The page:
In contrast to the more underground Riot grrrl movement which stood arguably for most things it did not, grunge’s lack of female perspectives was a criticism with which is was rightly often confronted. L7 were one of the few bands to take on some of it’s monogender precepts, an all girl quartet not from the damp North West but Los Angeles who by 1992 already had two albums and a tour with Nirvana under their belts.
In Britain the quartet will be remembered for their performance on late night TV show The Word, during which at the end of Pretend We’re Dead singer Donita Sparks dropped her jeans, a conservative-outraging prank which ranked alongside throwing a used tampon into a barracking crowd at the previous year’s Reading festival.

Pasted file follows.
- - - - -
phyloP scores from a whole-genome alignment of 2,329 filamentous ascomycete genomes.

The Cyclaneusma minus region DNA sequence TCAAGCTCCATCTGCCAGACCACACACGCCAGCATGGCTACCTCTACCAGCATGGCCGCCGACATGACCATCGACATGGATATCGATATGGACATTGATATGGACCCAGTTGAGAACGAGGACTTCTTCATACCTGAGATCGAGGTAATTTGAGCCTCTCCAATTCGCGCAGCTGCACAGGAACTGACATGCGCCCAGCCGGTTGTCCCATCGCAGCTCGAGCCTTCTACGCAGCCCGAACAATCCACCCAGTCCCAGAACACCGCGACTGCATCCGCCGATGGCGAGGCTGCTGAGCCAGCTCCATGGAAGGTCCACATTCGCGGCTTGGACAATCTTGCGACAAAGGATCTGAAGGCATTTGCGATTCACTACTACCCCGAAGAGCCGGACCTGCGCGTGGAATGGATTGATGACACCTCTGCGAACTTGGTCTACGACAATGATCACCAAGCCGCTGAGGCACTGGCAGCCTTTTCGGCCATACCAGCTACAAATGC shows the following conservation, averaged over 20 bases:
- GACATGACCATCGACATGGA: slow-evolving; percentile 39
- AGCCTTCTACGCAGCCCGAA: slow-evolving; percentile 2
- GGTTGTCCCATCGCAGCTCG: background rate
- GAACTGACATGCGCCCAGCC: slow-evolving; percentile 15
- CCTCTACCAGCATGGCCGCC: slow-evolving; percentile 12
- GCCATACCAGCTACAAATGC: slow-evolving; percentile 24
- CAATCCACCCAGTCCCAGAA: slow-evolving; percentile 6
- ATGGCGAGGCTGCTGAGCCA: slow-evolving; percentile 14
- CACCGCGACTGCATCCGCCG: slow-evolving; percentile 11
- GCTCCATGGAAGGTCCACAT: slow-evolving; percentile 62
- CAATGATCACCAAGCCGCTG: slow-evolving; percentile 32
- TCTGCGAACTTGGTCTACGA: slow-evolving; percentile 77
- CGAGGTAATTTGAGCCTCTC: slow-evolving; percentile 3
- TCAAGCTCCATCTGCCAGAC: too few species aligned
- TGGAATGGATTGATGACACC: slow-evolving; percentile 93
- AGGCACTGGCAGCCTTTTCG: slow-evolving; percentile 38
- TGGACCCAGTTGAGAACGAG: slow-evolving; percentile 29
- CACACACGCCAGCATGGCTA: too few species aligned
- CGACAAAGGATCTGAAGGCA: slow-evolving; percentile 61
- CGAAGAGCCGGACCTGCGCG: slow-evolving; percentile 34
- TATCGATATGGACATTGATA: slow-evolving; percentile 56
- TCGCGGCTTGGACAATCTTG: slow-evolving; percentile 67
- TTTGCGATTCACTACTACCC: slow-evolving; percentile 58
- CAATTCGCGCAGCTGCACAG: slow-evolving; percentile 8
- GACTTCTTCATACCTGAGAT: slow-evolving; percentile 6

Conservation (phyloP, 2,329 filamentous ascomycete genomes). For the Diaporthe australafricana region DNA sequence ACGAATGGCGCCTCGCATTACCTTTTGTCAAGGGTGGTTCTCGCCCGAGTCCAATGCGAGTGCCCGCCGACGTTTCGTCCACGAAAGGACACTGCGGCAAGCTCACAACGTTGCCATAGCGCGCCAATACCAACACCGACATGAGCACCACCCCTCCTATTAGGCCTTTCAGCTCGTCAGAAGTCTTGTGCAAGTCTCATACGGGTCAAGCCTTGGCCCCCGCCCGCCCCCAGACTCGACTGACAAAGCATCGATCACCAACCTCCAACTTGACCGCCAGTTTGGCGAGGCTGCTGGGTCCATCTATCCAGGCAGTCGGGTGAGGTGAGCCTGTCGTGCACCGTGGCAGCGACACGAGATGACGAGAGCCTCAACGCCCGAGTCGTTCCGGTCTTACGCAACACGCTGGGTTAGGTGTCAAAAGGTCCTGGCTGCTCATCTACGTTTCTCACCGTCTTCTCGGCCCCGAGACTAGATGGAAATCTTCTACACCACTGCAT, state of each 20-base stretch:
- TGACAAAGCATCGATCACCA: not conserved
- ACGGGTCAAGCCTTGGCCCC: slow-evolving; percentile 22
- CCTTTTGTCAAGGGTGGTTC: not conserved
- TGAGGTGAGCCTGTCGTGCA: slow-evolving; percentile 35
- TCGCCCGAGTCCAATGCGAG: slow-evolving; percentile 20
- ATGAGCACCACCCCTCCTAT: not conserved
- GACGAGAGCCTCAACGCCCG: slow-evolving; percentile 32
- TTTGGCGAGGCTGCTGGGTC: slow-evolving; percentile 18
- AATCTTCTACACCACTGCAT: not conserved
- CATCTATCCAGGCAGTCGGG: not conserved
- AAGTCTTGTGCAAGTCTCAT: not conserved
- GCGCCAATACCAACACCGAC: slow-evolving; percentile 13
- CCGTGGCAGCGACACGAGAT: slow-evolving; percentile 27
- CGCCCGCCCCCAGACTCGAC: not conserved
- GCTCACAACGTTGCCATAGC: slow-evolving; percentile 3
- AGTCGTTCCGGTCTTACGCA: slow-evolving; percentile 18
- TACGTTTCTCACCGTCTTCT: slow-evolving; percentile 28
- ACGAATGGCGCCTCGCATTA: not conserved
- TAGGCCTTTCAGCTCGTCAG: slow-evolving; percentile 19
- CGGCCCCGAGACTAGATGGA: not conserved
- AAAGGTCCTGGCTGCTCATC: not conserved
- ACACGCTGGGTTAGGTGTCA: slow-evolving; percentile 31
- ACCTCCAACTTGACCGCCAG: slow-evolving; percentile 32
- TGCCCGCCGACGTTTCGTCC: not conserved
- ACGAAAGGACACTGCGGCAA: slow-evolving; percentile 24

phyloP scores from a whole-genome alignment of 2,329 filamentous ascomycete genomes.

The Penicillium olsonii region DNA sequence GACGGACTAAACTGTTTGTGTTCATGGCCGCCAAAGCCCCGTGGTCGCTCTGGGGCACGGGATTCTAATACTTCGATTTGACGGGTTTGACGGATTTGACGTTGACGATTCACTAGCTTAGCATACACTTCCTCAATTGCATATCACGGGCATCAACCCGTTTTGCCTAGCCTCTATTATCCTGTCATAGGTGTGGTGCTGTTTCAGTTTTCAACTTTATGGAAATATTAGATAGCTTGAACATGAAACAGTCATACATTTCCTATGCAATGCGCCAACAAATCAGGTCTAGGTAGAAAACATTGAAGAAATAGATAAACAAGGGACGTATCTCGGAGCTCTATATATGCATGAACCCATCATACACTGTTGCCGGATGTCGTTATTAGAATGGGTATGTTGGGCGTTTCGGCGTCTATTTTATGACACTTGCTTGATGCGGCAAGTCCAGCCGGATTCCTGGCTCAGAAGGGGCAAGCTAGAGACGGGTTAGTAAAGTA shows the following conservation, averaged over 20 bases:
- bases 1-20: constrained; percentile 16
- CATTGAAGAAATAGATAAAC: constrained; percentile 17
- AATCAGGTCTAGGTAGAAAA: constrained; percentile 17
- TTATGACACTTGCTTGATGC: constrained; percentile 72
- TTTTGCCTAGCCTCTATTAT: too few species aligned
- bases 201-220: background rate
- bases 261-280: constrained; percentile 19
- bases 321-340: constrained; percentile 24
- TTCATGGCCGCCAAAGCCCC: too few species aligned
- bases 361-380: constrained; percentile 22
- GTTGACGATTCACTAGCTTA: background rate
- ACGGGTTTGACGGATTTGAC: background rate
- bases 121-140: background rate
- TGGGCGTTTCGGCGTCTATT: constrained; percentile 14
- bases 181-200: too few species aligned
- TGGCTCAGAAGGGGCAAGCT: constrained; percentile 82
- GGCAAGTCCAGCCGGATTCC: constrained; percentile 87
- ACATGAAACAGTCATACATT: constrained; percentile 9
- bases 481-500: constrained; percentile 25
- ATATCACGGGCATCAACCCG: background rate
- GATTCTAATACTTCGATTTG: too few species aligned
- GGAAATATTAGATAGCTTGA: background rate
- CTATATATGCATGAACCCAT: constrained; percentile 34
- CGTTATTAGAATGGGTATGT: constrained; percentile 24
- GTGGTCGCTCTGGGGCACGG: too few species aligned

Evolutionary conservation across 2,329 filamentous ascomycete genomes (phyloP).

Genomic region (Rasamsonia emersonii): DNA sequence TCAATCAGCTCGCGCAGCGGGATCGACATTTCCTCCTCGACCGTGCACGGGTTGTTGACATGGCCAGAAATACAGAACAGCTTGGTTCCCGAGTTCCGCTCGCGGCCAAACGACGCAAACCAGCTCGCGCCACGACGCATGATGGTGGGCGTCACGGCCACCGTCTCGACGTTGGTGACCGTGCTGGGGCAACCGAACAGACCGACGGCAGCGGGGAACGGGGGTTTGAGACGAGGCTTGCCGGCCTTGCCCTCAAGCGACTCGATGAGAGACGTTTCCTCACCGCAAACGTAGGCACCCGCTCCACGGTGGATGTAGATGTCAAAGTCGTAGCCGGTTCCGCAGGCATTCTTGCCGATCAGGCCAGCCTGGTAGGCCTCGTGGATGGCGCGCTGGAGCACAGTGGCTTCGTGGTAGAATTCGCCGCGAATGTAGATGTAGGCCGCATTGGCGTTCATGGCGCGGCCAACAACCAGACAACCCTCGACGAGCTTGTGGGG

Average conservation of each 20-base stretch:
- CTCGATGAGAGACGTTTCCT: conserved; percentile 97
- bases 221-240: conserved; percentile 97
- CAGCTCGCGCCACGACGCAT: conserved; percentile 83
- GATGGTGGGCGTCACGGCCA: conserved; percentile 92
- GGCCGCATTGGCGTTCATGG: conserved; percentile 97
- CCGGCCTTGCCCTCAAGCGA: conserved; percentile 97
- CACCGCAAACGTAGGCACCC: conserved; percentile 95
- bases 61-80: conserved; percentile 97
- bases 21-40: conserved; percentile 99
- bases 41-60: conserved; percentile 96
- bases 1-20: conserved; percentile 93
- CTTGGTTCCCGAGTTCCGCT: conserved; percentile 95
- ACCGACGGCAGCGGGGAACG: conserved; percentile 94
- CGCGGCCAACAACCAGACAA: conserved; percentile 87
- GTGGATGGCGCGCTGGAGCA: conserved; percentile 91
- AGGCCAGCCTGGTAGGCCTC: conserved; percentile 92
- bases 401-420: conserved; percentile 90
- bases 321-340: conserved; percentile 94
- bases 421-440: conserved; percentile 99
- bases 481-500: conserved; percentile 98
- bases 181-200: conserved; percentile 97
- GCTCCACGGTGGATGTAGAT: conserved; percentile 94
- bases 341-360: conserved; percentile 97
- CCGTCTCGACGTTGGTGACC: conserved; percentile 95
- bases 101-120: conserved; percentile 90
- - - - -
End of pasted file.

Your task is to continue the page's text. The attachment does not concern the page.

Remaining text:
Whether either act was a case of feminism-as-performance-art or not, the band’s third album Bricks Are Heavy – produced by Nevermind game changer Butch Vig – was a tour-de-force in Gen X rabble rousing, splicing punk, metal and hardcore with a satirical, controlled strain of aggression. Pretend We’re Dead was the the essence of it in one take, a groovy, riff bound kick against the pricks that wasn’t exactly subversion, but stood proudly pissing from inside the tent to out.